Ardern has joked that she has not yet found a routine with baby Neve. She must at least hope she can get some with her ministers.
So where should she - and they - focus? We know from her weekend Facebook post that her first week back involves announcements or work around - mental health, environmental issues, trade-related matters, employment.
Newshub tonight has revealed that the latter announcement will be a long-promised dole for apprentices scheme, whereby employers willing to take on people on the Jobseekers benefit will get paid that benefit. It's policy that dates back to Phil Goff's leadership and it's sound. It should be popular.
Perhaps the more pressing question will be what Ardern announces on the trade front, something Stuff reports she's due to unveil after cabinet on Monday. As much as Ardern will be lured to undoubtedly important environmental and health issues, she needs to understand the issue right in front of her - the one which she could yet trip over - is the economy. Of course it is, stupid.
Spending her capital on social issues will deliver a low return on investment. The real gains at this stage of the cycle are to be made in economic policy. These are hard issues to deliver rapid change on, but her political capital would be best spent in the realms of infrastructure, immigration and, sure, trade. She needs to be a mama with a bulldozer.
Yes, business confidence surveys are a kind of passing beauty contest and beauty is in the eye of the beholder. And, no, this isn't a winter of discontent a la 2000. Business is not as hostile or organised. A low dollar, reasonable commodity prices and increased spending are all good signs. But Labour still has much to do to convince business leaders - and even smaller business owners - they are a safe pair of hands.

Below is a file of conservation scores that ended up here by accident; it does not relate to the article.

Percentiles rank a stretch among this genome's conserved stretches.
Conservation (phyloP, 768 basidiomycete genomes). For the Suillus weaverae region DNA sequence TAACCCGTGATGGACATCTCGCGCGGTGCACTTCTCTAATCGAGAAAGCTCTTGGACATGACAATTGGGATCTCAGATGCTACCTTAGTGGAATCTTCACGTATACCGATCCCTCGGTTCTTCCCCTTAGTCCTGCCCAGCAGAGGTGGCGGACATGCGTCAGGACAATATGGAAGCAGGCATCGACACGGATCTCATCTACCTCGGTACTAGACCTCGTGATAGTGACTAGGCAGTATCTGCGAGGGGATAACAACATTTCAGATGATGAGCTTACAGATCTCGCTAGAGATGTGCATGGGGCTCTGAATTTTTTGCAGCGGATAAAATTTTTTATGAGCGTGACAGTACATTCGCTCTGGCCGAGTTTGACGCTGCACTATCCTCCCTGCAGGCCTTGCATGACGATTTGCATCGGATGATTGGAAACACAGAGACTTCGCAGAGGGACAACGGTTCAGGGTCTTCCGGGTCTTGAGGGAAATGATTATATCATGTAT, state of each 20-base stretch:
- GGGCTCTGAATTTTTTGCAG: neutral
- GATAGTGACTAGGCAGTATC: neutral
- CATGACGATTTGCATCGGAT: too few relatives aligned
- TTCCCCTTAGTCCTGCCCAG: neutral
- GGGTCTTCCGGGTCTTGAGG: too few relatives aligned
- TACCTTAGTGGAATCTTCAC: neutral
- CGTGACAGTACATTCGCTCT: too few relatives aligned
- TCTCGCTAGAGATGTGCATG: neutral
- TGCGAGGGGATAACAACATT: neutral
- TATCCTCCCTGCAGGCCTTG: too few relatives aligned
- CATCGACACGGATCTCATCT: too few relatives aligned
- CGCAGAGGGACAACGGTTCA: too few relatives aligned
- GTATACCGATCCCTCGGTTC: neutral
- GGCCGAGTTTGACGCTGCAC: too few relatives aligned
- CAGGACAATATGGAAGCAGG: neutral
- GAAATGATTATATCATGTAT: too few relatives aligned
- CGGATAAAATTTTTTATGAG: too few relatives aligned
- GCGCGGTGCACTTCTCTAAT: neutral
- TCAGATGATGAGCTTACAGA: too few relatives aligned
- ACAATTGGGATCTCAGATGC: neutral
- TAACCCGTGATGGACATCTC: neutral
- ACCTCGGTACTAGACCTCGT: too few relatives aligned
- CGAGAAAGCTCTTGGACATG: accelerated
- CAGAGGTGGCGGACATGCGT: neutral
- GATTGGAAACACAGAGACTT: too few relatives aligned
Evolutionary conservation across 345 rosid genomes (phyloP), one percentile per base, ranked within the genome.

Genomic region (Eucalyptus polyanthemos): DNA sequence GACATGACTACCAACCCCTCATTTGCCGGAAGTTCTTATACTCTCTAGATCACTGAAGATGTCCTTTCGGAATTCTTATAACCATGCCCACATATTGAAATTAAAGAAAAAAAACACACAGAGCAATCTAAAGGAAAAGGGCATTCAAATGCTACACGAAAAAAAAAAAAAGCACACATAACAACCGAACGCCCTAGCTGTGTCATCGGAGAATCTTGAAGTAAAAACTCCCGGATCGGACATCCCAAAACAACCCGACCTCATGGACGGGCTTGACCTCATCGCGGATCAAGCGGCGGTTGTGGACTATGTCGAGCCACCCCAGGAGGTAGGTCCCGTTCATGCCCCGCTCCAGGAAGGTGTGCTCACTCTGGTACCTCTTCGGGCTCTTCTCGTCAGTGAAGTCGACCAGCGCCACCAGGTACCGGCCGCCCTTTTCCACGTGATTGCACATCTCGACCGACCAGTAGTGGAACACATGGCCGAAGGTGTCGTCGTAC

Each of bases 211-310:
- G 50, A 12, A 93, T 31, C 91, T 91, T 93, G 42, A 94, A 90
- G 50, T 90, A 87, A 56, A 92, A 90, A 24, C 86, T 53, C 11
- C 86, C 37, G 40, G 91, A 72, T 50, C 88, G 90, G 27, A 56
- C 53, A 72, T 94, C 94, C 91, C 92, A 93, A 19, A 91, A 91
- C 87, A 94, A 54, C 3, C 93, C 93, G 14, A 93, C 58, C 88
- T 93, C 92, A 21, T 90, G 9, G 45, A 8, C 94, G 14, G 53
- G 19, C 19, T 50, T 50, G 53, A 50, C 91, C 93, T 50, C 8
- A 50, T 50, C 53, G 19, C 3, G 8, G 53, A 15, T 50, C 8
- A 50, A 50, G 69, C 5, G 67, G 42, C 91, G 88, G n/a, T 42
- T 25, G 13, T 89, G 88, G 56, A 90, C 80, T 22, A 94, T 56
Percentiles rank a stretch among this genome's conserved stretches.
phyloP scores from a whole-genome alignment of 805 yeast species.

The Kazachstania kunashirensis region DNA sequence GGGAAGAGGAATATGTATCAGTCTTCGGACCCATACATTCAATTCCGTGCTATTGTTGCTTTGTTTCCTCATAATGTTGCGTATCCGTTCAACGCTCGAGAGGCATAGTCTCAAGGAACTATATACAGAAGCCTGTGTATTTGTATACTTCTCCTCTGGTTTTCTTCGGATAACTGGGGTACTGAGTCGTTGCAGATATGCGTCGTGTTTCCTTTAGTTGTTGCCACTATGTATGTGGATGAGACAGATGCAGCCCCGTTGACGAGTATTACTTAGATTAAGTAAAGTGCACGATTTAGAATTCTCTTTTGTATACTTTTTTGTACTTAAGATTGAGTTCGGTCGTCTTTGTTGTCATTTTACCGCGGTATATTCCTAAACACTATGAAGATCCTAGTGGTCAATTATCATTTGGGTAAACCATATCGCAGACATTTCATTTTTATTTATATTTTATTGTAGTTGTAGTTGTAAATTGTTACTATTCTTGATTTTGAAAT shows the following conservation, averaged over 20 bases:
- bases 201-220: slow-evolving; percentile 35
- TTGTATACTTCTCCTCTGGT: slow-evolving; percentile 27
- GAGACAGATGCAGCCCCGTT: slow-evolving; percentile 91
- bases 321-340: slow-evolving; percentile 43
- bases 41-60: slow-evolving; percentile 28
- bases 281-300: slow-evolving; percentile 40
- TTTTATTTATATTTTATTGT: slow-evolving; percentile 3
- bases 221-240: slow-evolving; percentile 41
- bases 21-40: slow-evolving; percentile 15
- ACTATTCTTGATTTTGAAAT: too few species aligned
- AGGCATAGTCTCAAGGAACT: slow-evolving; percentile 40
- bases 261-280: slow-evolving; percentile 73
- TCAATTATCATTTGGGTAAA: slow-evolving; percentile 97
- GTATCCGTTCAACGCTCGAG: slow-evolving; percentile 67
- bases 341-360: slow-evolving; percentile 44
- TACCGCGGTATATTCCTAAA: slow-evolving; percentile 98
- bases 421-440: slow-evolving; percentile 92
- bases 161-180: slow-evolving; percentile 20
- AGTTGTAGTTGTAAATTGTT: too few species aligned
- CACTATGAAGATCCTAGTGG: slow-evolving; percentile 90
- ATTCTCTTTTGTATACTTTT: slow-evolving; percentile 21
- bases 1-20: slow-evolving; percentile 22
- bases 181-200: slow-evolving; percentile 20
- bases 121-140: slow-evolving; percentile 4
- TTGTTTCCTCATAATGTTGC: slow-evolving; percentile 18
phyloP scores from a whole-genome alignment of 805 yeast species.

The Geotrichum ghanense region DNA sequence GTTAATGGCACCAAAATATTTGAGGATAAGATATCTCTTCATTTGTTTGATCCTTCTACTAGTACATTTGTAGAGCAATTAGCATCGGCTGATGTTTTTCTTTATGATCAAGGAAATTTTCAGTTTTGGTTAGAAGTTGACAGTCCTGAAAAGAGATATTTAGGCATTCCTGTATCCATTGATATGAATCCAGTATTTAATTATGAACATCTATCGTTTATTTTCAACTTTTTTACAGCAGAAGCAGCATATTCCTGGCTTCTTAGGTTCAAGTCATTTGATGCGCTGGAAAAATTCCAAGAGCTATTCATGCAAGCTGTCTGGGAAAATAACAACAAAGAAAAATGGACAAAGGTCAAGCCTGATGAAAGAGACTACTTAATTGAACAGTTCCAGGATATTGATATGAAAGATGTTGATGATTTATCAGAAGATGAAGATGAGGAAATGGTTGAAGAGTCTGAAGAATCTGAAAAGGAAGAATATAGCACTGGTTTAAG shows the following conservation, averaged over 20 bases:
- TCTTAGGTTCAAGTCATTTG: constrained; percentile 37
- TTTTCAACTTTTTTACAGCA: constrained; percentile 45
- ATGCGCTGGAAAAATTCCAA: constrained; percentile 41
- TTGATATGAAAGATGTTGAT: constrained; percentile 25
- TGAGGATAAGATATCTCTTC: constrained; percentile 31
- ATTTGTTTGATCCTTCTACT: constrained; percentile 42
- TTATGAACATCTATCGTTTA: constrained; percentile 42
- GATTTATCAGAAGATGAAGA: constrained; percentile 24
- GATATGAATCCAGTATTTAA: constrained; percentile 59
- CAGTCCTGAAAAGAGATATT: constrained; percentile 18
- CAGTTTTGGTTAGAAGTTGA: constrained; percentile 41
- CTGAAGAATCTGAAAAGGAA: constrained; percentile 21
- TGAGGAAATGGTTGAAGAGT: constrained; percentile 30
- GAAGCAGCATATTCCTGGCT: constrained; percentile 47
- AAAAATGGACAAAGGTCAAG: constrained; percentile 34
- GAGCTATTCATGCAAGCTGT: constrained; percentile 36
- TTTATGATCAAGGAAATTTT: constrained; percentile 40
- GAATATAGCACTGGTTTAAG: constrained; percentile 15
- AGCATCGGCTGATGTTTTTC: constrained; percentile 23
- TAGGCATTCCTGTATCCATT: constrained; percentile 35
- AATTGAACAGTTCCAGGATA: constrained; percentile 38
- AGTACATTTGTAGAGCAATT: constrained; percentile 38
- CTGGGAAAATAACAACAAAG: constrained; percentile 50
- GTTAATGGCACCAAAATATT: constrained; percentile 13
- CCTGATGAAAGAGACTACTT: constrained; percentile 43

Newsroom has helpfully pointed out too, why there is reason to be wary: unemployment up for the first time since 2016, two construction firms toppling, and house prices falling nationally. There's also the spectre of strike action in two major sectors - health and education.
Ardern has promised a major speech on the economy within a month, and it is sorely needed. Labour needs to rediscover its sense of purpose and direction, and economic issues have to be at the core of that. It's probably too much to hope that it will finally acknowledge the need for new borrowing to tackle the infrastructure drought. That would be the smart place to spend her political capital
But it must at least start setting the agenda again with not just schemes and working groups, but practical policy. It needs to show confidence and competence.
Frankly, with Ardern's return the government needs a reset. It needs to stop drifting and get down to business. These next few months, as Ardern returns to scene three and with the political glow of pregnancy behind her, will be crucial. In many ways the 2020 campaign begins now.